The Other Arizona Election Challenge
Can voters ignore the state constitution when passing an initiative?
By The Editorial Board
Dec. 6, 2020 5:43 pm ET
Voters wait in line at the Surprise Court House polling location in Surprise, Arizona, Nov. 3.
PHOTO: CHRISTIAN PETERSEN/GETTY IMAGES
The outcome of the presidential race isn’t the only election result being contested in Arizona, and the other has even greater consequences for the law. Last week two lawsuits were filed against Proposition 208, the ballot initiative that imposes a new 3.5% tax surcharge to raise an estimated $827 million for education. It passed with 51.7% of the vote.
The suits are challenging whether Prop 208, which passed as a statute, must conform to the state constitution. One suit was filed by businesswoman Ann Siner and retired judge John Buttrick, the other by the Goldwater Institute, the influential Arizona think tank.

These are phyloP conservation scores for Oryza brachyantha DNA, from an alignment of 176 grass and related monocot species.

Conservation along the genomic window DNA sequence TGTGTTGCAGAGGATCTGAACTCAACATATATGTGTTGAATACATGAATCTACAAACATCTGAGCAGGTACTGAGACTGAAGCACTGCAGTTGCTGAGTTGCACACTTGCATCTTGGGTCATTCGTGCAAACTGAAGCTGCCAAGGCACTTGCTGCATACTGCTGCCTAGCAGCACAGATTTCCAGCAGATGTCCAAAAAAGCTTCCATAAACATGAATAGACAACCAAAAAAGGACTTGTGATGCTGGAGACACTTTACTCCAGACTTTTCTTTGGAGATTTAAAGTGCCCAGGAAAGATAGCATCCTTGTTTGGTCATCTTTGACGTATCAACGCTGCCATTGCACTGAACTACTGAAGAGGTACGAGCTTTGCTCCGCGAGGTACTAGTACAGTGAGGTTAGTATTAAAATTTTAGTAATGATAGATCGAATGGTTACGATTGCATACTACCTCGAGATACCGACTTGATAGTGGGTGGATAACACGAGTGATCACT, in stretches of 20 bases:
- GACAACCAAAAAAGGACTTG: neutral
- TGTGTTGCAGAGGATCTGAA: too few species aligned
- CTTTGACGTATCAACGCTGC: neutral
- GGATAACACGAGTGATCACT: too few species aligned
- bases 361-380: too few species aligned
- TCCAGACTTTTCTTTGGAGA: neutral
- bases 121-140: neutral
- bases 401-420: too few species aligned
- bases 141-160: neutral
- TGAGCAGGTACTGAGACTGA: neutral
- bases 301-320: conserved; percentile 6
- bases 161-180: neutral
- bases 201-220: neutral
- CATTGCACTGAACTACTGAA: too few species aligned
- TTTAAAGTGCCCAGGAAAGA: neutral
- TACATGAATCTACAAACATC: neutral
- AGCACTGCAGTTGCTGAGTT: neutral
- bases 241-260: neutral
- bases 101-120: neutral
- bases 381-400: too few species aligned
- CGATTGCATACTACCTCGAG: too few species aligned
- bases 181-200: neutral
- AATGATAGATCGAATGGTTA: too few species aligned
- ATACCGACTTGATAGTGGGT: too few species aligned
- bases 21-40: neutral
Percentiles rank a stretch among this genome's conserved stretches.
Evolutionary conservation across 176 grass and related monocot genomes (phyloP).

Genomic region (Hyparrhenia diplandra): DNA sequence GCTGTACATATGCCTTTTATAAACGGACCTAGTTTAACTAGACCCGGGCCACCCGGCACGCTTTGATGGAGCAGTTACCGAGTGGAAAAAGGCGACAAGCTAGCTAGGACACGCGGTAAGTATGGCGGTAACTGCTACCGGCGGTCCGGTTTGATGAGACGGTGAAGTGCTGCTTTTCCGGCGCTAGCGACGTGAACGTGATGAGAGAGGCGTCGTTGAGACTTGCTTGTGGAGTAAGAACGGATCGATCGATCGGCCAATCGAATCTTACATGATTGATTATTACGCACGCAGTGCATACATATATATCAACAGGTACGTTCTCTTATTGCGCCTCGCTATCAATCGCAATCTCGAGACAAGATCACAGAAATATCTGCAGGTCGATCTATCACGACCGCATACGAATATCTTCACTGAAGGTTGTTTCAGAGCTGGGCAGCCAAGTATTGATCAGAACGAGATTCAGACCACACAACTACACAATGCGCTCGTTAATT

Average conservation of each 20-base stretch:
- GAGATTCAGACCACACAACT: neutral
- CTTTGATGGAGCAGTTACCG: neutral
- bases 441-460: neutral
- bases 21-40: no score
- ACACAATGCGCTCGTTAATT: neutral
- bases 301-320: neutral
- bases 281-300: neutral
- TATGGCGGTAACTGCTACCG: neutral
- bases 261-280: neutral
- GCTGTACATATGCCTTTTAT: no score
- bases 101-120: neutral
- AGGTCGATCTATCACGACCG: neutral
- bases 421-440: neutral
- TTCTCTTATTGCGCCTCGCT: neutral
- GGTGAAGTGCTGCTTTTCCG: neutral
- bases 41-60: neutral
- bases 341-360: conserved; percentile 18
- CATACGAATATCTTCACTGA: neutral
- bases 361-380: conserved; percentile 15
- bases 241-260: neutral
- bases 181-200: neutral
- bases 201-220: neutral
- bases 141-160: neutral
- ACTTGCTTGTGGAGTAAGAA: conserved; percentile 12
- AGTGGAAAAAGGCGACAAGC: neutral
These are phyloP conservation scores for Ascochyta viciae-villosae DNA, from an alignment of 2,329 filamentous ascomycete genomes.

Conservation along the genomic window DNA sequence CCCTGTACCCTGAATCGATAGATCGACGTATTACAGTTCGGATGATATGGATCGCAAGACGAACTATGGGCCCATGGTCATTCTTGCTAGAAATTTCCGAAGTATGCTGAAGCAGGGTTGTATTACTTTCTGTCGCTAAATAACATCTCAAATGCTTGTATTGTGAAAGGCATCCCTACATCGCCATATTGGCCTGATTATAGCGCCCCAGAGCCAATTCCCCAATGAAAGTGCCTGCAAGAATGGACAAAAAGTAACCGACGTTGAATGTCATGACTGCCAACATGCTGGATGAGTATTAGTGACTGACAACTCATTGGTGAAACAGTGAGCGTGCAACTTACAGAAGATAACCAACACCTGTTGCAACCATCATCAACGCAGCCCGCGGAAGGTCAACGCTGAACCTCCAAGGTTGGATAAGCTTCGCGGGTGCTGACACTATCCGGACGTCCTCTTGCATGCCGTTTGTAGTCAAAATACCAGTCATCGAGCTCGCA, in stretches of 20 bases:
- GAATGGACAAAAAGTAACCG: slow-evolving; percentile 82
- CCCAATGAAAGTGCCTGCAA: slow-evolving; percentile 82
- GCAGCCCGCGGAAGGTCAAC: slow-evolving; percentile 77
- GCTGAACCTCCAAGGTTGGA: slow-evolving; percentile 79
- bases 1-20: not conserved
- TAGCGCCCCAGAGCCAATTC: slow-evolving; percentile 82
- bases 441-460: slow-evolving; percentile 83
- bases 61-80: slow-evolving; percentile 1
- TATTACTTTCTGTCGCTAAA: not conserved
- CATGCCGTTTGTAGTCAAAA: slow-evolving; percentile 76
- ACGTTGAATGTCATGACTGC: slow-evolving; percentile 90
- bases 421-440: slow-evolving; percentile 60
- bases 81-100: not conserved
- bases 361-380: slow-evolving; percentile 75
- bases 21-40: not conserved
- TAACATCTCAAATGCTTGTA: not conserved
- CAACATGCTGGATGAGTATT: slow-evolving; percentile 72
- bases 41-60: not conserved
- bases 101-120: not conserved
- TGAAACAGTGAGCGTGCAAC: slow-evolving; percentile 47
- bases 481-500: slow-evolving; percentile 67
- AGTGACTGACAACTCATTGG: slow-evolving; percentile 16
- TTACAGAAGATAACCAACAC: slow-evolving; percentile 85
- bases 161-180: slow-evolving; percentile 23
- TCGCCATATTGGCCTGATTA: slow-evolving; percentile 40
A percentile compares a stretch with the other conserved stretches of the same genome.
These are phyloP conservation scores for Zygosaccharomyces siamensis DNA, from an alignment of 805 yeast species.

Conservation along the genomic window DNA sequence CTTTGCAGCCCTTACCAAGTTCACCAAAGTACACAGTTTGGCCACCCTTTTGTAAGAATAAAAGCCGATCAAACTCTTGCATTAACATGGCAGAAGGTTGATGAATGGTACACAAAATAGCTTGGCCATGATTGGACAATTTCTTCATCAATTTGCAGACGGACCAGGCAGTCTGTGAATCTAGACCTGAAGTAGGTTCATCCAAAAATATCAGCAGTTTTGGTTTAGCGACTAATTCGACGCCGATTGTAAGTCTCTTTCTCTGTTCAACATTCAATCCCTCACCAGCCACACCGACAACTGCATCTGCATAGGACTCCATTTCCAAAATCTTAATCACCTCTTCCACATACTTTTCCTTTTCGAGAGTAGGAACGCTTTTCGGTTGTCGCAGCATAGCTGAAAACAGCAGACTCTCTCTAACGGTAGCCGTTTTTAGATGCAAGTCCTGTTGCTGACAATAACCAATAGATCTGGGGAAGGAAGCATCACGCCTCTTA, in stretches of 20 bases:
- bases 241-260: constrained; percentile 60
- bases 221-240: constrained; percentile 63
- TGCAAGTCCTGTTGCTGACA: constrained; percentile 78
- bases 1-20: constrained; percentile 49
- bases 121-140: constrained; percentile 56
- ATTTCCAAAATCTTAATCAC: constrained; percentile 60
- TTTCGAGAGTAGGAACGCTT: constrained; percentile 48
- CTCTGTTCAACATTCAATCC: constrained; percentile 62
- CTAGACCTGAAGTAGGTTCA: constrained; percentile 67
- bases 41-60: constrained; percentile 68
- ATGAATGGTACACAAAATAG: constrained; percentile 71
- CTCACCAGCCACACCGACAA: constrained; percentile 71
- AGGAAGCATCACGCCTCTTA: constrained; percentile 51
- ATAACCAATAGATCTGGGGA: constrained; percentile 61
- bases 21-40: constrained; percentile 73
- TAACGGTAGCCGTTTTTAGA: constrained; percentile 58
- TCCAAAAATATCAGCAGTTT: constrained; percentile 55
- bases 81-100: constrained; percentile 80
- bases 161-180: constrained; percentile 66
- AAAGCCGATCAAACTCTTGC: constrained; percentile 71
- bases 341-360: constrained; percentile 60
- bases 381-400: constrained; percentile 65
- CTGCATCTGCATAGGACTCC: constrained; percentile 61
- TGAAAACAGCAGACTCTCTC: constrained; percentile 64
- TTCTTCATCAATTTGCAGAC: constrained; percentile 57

The suits claim that Prop 208 contradicts a constitutional amendment that limits the amount of revenue provided to school districts each year. It also overrides another constitutional provision requiring a two-thirds majority of the Legislature to approve a tax increase.
The Legislative Council, a nonpartisan legislative office that reviews bills and ballot measures for form and constitutionality, held that Prop 208’s language exempting the money it raises from an existing cap on education spending “is likely invalid” because it violates express constitutional limits. Supporters went ahead anyway. The state Supreme Court declined to rule on claims that Prop 208 unconstitutionally curtails the Legislature’s authority but said it couldn’t consider the issue until it passed.